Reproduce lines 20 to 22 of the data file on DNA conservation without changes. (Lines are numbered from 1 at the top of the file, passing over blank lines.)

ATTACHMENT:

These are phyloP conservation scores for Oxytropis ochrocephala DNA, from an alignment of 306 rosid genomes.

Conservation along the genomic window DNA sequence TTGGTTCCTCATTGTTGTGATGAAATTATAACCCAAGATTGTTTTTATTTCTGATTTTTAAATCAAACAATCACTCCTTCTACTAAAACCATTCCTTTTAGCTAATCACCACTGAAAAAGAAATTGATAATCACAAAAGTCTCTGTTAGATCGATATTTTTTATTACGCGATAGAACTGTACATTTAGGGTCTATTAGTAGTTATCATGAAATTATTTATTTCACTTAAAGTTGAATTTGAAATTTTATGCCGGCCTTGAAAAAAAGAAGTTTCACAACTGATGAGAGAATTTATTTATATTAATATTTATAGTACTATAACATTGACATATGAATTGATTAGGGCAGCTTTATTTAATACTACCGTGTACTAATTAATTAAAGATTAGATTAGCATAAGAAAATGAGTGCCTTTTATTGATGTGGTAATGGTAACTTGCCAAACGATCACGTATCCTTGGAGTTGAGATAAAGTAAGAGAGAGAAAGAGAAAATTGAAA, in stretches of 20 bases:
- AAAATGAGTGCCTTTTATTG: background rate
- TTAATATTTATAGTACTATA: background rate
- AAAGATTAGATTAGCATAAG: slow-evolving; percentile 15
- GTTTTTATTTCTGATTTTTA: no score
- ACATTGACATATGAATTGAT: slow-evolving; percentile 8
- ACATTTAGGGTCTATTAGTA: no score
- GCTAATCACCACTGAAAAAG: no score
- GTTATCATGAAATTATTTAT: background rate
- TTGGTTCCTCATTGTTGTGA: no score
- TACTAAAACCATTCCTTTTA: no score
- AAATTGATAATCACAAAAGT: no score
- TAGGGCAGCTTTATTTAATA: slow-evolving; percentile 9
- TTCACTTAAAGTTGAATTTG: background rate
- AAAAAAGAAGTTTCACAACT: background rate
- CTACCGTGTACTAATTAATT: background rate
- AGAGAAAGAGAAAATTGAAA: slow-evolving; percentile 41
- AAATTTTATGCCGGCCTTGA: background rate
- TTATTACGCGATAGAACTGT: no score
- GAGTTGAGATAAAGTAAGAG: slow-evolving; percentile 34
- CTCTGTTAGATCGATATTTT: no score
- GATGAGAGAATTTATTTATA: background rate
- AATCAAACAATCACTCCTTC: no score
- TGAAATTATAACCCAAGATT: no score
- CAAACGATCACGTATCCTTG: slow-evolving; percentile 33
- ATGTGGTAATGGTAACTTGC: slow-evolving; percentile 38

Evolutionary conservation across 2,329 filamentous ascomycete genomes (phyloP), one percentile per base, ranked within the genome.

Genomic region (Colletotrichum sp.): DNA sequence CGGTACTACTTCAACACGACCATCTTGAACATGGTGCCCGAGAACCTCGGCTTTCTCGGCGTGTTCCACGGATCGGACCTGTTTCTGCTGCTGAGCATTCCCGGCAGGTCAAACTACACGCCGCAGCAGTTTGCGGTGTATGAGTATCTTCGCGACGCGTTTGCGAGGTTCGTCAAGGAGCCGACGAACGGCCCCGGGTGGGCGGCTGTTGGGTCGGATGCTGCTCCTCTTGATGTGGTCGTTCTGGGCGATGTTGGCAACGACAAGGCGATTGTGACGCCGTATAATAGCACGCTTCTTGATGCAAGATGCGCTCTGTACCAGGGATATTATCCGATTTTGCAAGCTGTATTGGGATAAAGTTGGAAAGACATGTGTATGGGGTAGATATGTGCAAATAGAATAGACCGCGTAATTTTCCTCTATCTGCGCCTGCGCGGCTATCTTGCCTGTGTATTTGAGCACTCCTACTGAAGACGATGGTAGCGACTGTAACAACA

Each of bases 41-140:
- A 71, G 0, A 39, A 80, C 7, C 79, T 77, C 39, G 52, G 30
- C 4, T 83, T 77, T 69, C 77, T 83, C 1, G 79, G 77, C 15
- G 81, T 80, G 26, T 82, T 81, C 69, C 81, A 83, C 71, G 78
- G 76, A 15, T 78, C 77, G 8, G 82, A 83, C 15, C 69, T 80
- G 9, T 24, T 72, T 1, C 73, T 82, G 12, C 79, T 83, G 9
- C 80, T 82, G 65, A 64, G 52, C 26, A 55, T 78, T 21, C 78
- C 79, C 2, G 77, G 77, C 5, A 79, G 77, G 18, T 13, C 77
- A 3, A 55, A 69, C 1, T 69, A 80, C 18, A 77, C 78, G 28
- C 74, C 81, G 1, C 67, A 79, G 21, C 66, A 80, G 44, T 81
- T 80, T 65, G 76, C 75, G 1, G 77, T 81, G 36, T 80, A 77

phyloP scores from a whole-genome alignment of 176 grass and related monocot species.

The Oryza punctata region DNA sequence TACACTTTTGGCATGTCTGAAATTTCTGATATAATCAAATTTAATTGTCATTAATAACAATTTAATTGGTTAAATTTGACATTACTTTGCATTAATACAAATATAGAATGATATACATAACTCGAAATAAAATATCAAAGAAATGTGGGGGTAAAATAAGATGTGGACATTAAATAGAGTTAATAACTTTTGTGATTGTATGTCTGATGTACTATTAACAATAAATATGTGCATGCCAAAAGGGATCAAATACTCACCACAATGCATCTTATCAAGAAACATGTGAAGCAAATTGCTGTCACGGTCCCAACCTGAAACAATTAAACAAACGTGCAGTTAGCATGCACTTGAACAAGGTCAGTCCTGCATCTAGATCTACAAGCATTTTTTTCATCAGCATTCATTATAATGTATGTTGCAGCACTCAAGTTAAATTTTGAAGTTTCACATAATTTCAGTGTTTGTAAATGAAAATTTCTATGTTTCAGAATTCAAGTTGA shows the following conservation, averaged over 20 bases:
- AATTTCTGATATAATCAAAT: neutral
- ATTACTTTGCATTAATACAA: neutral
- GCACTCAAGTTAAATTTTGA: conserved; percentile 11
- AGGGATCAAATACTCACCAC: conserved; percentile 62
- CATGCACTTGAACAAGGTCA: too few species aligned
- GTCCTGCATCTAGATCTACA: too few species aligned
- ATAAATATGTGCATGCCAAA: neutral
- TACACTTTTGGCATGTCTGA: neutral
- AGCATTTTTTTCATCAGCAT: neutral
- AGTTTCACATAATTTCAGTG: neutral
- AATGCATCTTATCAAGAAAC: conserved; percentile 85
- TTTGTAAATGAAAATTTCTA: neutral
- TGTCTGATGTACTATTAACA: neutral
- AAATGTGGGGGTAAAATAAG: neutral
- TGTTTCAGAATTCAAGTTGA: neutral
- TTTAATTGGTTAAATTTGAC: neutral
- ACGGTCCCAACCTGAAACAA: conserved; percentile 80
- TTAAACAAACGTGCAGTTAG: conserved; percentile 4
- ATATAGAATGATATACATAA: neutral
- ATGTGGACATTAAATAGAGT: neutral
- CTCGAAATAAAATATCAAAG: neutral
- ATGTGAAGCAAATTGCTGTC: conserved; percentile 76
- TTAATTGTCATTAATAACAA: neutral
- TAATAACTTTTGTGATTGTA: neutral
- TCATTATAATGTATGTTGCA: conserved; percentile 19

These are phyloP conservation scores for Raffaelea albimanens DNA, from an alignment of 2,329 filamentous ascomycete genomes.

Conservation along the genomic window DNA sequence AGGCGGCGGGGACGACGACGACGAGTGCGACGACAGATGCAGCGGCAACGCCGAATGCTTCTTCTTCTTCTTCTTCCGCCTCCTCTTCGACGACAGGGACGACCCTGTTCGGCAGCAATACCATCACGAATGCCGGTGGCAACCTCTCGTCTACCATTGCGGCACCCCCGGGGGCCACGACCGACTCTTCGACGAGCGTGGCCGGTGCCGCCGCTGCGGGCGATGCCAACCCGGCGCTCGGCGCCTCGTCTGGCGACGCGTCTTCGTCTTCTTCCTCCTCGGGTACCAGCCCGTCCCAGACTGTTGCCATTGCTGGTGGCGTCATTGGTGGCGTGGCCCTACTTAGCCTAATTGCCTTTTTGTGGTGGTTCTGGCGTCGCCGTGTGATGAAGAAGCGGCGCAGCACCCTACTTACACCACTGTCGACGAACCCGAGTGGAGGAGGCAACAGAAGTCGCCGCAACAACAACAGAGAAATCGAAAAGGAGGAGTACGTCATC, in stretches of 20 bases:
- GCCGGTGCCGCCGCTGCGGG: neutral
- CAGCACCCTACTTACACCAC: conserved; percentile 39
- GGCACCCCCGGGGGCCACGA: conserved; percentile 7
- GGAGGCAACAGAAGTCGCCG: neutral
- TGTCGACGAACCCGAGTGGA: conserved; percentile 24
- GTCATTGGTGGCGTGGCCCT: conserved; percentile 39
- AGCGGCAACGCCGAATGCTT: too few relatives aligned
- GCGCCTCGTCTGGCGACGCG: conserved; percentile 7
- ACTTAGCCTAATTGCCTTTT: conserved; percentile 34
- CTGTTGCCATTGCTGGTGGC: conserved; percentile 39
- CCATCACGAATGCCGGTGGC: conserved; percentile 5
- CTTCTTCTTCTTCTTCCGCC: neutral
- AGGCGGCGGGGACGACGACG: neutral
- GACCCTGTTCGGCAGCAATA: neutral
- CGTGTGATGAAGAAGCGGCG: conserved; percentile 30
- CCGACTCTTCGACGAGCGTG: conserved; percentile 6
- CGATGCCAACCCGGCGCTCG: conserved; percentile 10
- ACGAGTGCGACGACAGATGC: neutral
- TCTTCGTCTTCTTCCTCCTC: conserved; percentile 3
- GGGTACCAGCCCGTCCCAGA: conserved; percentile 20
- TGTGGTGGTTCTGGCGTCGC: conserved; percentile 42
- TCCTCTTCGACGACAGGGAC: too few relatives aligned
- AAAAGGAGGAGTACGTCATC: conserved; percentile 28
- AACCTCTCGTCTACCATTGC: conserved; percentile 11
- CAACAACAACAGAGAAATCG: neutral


- TTATTACGCGATAGAACTGT: no score
- GAGTTGAGATAAAGTAAGAG: slow-evolving; percentile 34
- CTCTGTTAGATCGATATTTT: no score